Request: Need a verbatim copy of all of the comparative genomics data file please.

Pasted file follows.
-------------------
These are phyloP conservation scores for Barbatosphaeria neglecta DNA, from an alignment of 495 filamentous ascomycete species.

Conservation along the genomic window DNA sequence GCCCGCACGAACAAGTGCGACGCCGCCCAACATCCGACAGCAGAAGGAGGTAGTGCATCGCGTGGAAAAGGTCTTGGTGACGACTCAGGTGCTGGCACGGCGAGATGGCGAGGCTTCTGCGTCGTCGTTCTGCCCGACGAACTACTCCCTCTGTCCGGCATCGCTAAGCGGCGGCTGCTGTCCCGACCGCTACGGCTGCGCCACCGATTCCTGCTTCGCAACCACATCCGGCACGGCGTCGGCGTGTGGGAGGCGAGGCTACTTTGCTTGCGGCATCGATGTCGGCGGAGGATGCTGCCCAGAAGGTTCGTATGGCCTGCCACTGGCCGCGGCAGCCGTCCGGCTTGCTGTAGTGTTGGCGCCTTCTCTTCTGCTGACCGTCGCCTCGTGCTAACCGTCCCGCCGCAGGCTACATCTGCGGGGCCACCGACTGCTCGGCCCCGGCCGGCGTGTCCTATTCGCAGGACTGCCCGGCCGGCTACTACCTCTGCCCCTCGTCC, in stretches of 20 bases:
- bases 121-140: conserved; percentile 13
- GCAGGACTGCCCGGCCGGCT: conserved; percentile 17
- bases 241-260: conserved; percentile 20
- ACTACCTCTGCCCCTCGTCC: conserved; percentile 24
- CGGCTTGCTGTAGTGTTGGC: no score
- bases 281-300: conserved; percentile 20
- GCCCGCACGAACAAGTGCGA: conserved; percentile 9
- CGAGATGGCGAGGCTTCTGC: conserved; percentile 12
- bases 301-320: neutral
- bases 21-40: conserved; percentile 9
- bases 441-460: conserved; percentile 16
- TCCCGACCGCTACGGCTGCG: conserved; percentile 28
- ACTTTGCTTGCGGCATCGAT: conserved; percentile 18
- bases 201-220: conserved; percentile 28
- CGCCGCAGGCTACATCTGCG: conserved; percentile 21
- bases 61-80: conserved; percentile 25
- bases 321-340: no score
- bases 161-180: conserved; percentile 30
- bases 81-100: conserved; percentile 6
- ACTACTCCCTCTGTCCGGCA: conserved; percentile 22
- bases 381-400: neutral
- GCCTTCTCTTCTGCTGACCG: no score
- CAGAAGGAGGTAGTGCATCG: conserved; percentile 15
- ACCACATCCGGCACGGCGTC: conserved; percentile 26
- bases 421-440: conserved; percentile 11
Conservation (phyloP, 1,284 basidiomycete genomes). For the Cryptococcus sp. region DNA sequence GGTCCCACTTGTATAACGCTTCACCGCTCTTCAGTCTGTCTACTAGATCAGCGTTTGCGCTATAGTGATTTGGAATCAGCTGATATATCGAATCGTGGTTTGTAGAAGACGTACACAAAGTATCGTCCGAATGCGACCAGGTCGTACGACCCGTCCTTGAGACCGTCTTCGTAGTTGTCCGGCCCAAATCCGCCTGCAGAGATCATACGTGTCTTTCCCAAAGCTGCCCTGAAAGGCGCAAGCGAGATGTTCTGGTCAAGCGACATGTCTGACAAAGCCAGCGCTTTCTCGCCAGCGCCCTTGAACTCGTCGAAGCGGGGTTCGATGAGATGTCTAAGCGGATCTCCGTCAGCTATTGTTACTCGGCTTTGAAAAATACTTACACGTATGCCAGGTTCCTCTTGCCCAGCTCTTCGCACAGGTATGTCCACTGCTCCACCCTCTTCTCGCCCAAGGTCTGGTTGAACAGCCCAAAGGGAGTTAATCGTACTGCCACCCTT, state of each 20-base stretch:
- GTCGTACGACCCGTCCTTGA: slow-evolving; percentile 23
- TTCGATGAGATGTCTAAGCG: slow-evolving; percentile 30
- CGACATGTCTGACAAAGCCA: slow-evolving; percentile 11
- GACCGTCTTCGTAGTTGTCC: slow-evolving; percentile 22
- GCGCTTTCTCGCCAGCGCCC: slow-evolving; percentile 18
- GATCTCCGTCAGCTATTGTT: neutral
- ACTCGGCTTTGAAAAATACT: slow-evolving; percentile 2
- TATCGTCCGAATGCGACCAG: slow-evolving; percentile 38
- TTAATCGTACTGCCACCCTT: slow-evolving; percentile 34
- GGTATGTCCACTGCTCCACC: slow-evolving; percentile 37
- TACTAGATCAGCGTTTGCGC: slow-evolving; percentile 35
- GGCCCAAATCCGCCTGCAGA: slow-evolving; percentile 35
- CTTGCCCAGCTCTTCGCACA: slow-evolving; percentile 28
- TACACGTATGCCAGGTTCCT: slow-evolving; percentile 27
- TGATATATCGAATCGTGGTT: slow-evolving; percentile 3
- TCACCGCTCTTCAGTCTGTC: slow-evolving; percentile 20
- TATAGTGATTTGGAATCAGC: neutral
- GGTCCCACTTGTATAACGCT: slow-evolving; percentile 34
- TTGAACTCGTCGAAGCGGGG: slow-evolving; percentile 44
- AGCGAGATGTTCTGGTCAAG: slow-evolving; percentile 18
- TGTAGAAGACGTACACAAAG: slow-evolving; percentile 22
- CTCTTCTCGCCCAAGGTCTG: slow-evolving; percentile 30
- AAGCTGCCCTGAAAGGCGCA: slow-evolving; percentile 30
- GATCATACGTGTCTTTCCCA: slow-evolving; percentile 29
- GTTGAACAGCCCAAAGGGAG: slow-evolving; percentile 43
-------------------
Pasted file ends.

These are phyloP conservation scores for Barbatosphaeria neglecta DNA, from an alignment of 495 filamentous ascomycete species.

Conservation along the genomic window DNA sequence GCCCGCACGAACAAGTGCGACGCCGCCCAACATCCGACAGCAGAAGGAGGTAGTGCATCGCGTGGAAAAGGTCTTGGTGACGACTCAGGTGCTGGCACGGCGAGATGGCGAGGCTTCTGCGTCGTCGTTCTGCCCGACGAACTACTCCCTCTGTCCGGCATCGCTAAGCGGCGGCTGCTGTCCCGACCGCTACGGCTGCGCCACCGATTCCTGCTTCGCAACCACATCCGGCACGGCGTCGGCGTGTGGGAGGCGAGGCTACTTTGCTTGCGGCATCGATGTCGGCGGAGGATGCTGCCCAGAAGGTTCGTATGGCCTGCCACTGGCCGCGGCAGCCGTCCGGCTTGCTGTAGTGTTGGCGCCTTCTCTTCTGCTGACCGTCGCCTCGTGCTAACCGTCCCGCCGCAGGCTACATCTGCGGGGCCACCGACTGCTCGGCCCCGGCCGGCGTGTCCTATTCGCAGGACTGCCCGGCCGGCTACTACCTCTGCCCCTCGTCC, in stretches of 20 bases:
- bases 121-140: conserved; percentile 13
- GCAGGACTGCCCGGCCGGCT: conserved; percentile 17
- bases 241-260: conserved; percentile 20
- ACTACCTCTGCCCCTCGTCC: conserved; percentile 24
- CGGCTTGCTGTAGTGTTGGC: no score
- bases 281-300: conserved; percentile 20
- GCCCGCACGAACAAGTGCGA: conserved; percentile 9
- CGAGATGGCGAGGCTTCTGC: conserved; percentile 12
- bases 301-320: neutral
- bases 21-40: conserved; percentile 9
- bases 441-460: conserved; percentile 16
- TCCCGACCGCTACGGCTGCG: conserved; percentile 28
- ACTTTGCTTGCGGCATCGAT: conserved; percentile 18
- bases 201-220: conserved; percentile 28
- CGCCGCAGGCTACATCTGCG: conserved; percentile 21
- bases 61-80: conserved; percentile 25
- bases 321-340: no score
- bases 161-180: conserved; percentile 30
- bases 81-100: conserved; percentile 6
- ACTACTCCCTCTGTCCGGCA: conserved; percentile 22
- bases 381-400: neutral
- GCCTTCTCTTCTGCTGACCG: no score
- CAGAAGGAGGTAGTGCATCG: conserved; percentile 15
- ACCACATCCGGCACGGCGTC: conserved; percentile 26
- bases 421-440: conserved; percentile 11
Conservation (phyloP, 1,284 basidiomycete genomes). For the Cryptococcus sp. region DNA sequence GGTCCCACTTGTATAACGCTTCACCGCTCTTCAGTCTGTCTACTAGATCAGCGTTTGCGCTATAGTGATTTGGAATCAGCTGATATATCGAATCGTGGTTTGTAGAAGACGTACACAAAGTATCGTCCGAATGCGACCAGGTCGTACGACCCGTCCTTGAGACCGTCTTCGTAGTTGTCCGGCCCAAATCCGCCTGCAGAGATCATACGTGTCTTTCCCAAAGCTGCCCTGAAAGGCGCAAGCGAGATGTTCTGGTCAAGCGACATGTCTGACAAAGCCAGCGCTTTCTCGCCAGCGCCCTTGAACTCGTCGAAGCGGGGTTCGATGAGATGTCTAAGCGGATCTCCGTCAGCTATTGTTACTCGGCTTTGAAAAATACTTACACGTATGCCAGGTTCCTCTTGCCCAGCTCTTCGCACAGGTATGTCCACTGCTCCACCCTCTTCTCGCCCAAGGTCTGGTTGAACAGCCCAAAGGGAGTTAATCGTACTGCCACCCTT, state of each 20-base stretch:
- GTCGTACGACCCGTCCTTGA: slow-evolving; percentile 23
- TTCGATGAGATGTCTAAGCG: slow-evolving; percentile 30
- CGACATGTCTGACAAAGCCA: slow-evolving; percentile 11
- GACCGTCTTCGTAGTTGTCC: slow-evolving; percentile 22
- GCGCTTTCTCGCCAGCGCCC: slow-evolving; percentile 18
- GATCTCCGTCAGCTATTGTT: neutral
- ACTCGGCTTTGAAAAATACT: slow-evolving; percentile 2
- TATCGTCCGAATGCGACCAG: slow-evolving; percentile 38
- TTAATCGTACTGCCACCCTT: slow-evolving; percentile 34
- GGTATGTCCACTGCTCCACC: slow-evolving; percentile 37
- TACTAGATCAGCGTTTGCGC: slow-evolving; percentile 35
- GGCCCAAATCCGCCTGCAGA: slow-evolving; percentile 35
- CTTGCCCAGCTCTTCGCACA: slow-evolving; percentile 28
- TACACGTATGCCAGGTTCCT: slow-evolving; percentile 27
- TGATATATCGAATCGTGGTT: slow-evolving; percentile 3
- TCACCGCTCTTCAGTCTGTC: slow-evolving; percentile 20
- TATAGTGATTTGGAATCAGC: neutral
- GGTCCCACTTGTATAACGCT: slow-evolving; percentile 34
- TTGAACTCGTCGAAGCGGGG: slow-evolving; percentile 44
- AGCGAGATGTTCTGGTCAAG: slow-evolving; percentile 18
- TGTAGAAGACGTACACAAAG: slow-evolving; percentile 22
- CTCTTCTCGCCCAAGGTCTG: slow-evolving; percentile 30
- AAGCTGCCCTGAAAGGCGCA: slow-evolving; percentile 30
- GATCATACGTGTCTTTCCCA: slow-evolving; percentile 29
- GTTGAACAGCCCAAAGGGAG: slow-evolving; percentile 43